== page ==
Military History

This Week in History | Week 45

By The Cove November 2, 2020


Week 45 | 2 - 8 November

 

02 November 1942 | Kokoda airstrip re-occupied

The Japanese were badly crushed at Eora Creek and they retreated in a disorderly state. They made no attempt to defend or hold the Kokoda village or airstrip. 0n 02 November 1942 members of the 2/31st Battalion entered Kokoda unopposed, only to find that the Japanese had left two days prior. By mid afternoon that day, the entire battalion was in place in Kokoda and the airstrip and the Kokoda village was secure.

The meaning of retaking Kokoda was immeasurable. At this stage in the campaign, 'Kokoda' had become a household word in Australian cities and towns. The retaking of this small village along the winding track through hostile jungle in the Owen Stanley Range was seen by all, even those with little military knowledge, as a huge turning point for our soldiers in the Pacific.

 

04 November 1944 | Jacquinot Bay

Troops of the 6th Brigade land at Jacquinot Bay, New Britain (PNG). Jacquinot Bay became an important base for Australian operations against the Japanese on New Britain. 

Brigadier Raymond Sandover's 6th Brigade was directed to secure the Jacquinot Bay area. While the region was believed to be undefended, the initial landing was conducted by a combat-ready force comprising the reinforced Australian 14th/32nd Battalion protected by warships and with aircraft on standby. As expected, there was no opposition to the landing on 4 November and work soon began on logistics facilities.

Once a base was established at Jacquinot Bay, it was used to support Australian operations towards Rabaul. These were conducted in early 1945 in conjunction with advances on the northern side of New Britain. The campaign was effectively one of containment, isolating the larger Japanese force and allowing the Allies to conduct operations elsewhere.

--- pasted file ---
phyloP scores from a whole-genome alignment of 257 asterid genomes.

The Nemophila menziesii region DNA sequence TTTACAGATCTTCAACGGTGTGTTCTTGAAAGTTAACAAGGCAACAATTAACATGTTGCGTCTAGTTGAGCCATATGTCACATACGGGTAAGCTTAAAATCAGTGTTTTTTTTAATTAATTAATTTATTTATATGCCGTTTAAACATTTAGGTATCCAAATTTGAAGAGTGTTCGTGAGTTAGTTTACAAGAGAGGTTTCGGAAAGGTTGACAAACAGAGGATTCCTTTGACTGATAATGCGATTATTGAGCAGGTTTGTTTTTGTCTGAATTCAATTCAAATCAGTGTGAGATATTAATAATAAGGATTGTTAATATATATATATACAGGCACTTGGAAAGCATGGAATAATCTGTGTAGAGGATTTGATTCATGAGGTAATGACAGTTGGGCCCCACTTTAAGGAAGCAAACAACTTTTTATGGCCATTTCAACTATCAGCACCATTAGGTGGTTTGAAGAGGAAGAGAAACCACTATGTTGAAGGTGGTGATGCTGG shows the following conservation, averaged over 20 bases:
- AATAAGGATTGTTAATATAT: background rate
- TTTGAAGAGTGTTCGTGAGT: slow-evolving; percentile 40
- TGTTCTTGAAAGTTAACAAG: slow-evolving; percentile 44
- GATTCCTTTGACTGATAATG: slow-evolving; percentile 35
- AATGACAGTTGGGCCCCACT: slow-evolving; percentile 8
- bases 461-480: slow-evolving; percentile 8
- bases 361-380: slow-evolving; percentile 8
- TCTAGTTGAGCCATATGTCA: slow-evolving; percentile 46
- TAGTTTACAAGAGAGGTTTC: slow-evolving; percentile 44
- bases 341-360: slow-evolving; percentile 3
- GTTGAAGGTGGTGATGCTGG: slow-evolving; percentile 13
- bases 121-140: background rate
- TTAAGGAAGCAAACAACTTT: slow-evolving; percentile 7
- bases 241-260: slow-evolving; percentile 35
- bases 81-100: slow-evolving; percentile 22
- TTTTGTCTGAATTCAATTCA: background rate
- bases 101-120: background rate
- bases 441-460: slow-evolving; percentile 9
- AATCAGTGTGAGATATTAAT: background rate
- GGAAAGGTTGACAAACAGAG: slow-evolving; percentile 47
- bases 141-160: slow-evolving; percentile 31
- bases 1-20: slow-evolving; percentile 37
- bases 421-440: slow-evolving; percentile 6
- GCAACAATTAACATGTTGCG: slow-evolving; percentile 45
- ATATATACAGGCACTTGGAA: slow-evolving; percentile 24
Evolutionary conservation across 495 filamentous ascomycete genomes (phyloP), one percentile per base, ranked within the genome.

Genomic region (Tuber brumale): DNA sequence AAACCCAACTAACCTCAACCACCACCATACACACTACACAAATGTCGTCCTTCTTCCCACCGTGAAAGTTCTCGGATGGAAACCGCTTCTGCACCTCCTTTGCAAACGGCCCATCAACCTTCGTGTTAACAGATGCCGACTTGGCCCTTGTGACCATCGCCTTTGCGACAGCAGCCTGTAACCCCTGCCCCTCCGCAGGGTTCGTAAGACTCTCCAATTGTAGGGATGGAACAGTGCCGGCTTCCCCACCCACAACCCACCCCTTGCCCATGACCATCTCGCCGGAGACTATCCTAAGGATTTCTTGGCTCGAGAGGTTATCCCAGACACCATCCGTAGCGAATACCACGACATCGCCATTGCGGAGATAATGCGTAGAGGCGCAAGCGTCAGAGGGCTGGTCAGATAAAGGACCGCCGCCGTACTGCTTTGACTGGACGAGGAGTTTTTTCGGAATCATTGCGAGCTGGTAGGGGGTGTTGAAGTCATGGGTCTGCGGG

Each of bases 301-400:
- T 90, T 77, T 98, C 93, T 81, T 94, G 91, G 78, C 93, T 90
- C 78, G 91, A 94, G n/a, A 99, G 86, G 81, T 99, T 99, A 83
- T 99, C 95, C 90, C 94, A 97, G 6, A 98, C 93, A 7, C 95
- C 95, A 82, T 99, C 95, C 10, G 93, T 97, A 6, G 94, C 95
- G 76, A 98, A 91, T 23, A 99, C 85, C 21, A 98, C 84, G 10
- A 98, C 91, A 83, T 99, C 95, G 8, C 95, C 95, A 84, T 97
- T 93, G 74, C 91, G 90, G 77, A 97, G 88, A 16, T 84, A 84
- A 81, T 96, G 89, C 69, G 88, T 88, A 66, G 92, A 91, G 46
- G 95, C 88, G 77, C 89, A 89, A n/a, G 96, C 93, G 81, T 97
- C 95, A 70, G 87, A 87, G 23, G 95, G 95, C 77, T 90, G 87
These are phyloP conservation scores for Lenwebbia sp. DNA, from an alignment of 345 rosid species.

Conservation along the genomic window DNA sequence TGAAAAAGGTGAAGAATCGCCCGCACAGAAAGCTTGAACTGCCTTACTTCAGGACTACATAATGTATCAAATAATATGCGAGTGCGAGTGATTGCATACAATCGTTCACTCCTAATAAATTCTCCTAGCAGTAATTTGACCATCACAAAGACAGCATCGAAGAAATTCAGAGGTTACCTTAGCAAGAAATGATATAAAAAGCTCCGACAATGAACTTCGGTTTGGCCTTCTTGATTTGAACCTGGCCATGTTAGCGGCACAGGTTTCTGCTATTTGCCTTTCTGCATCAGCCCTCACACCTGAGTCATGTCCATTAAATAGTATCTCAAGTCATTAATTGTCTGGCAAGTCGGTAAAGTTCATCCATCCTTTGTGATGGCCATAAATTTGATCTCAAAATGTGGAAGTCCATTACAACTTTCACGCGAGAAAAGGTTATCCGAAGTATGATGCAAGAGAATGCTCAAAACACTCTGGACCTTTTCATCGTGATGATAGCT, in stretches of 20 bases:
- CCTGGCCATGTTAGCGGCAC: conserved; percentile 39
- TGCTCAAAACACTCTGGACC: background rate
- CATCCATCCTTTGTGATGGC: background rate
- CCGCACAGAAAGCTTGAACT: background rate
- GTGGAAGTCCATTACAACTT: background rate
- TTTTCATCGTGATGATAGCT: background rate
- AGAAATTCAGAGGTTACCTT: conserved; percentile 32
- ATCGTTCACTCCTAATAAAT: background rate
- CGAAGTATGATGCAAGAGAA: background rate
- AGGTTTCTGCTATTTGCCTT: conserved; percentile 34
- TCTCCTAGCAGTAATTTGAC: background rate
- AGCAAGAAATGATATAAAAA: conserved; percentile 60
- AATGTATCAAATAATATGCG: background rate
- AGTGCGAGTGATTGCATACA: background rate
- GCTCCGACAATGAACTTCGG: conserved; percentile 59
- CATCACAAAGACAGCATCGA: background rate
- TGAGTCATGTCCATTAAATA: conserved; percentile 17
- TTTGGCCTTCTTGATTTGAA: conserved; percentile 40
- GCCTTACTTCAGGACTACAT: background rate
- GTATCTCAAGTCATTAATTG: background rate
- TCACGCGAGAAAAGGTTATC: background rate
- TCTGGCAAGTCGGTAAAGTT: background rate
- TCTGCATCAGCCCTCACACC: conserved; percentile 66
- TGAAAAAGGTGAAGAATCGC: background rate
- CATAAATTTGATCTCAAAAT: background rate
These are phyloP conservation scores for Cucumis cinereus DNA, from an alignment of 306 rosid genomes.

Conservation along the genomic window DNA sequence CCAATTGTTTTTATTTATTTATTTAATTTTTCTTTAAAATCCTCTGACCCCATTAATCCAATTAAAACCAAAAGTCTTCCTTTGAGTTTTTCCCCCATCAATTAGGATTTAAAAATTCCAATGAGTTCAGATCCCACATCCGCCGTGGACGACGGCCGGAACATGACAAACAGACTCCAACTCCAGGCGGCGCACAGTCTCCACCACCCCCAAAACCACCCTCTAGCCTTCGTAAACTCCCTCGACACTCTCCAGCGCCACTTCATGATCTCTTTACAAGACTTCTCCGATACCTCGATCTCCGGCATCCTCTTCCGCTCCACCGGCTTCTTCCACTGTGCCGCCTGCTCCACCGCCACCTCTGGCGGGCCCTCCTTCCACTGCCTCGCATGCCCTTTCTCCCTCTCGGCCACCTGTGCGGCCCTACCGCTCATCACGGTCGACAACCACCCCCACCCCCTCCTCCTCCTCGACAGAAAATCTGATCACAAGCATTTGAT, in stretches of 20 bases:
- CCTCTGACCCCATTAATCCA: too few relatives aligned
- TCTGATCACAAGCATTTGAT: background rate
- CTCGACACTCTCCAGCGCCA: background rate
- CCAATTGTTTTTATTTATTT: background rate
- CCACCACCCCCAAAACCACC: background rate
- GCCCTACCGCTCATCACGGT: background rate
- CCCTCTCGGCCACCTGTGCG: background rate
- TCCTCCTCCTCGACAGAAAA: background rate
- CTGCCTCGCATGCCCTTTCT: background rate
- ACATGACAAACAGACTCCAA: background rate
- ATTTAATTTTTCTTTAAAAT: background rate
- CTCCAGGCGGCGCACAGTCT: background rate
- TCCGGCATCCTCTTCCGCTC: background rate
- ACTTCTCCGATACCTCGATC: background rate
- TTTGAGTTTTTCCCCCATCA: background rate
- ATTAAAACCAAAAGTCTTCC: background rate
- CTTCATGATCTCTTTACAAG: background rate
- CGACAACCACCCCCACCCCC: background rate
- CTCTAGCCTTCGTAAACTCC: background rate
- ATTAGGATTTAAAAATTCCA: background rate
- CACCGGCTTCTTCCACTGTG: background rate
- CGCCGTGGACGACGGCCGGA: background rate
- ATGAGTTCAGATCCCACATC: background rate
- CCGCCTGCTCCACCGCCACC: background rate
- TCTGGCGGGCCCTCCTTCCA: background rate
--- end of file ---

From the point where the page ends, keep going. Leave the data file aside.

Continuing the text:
05 November 1950 | Battle of Pakchon

In November, after the actions of the Broken Bridge and Chongju, the 27th Commonwealth Brigade held position near the town of Pakchon, in defence of the road leading south to the Chongchon River. Australian troops were concentrated on the west bank of the Taeryong River near Pakchon.

On the night of 4-5 November, Chinese troops, who had only recently entered the war, attacked the area.

They were repelled by the Argyll and Sutherland Highlanders during the morning of 5 November, but other Chinese troops continued to advance southwards, threatening to isolate the position of the brigade. The 3rd Battalion, Royal Australian Regiment (3 RAR), was hurriedly sent to stop the Chinese on a tactically important ridgeline, east of Pakchon.

The enemy positions were first strafed by Mustangs of 77 Squadron, RAAF: this was the first occasion when Australian troops and airpower worked together in Korea. The raid having thrown the Chinese into confusion, 3 RAR then attacked. After two hours of fierce defence by the Chinese, the Australians captured the ridgeline. (AWM)

 

07 November 1917 | Third battle of Gaza

The third battle of Gaza was begun as a feint to divert enemy forces to Gaza. The garrison was bombarded for six days, and three divisions deployed, to fool the Turks into believing that another frontal attack was imminent. The real effort; however, was to be made at Beersheba, the eastern extremity of the Turkish defensive line. Beersheba fell on 31 October 1917, allowing the British and dominion forces to outflank and roll-up the Turkish defensive line. This undermined the security of Gaza, which fell to the British on 7 November 1917 after little resistance from Turkish forces.

 


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The Cove

The home of the Australian Profession of Arms.

The views expressed in this article are those of the author and do not necessarily reflect the position of the Australian Army, the Department of Defence or the Australian Government.



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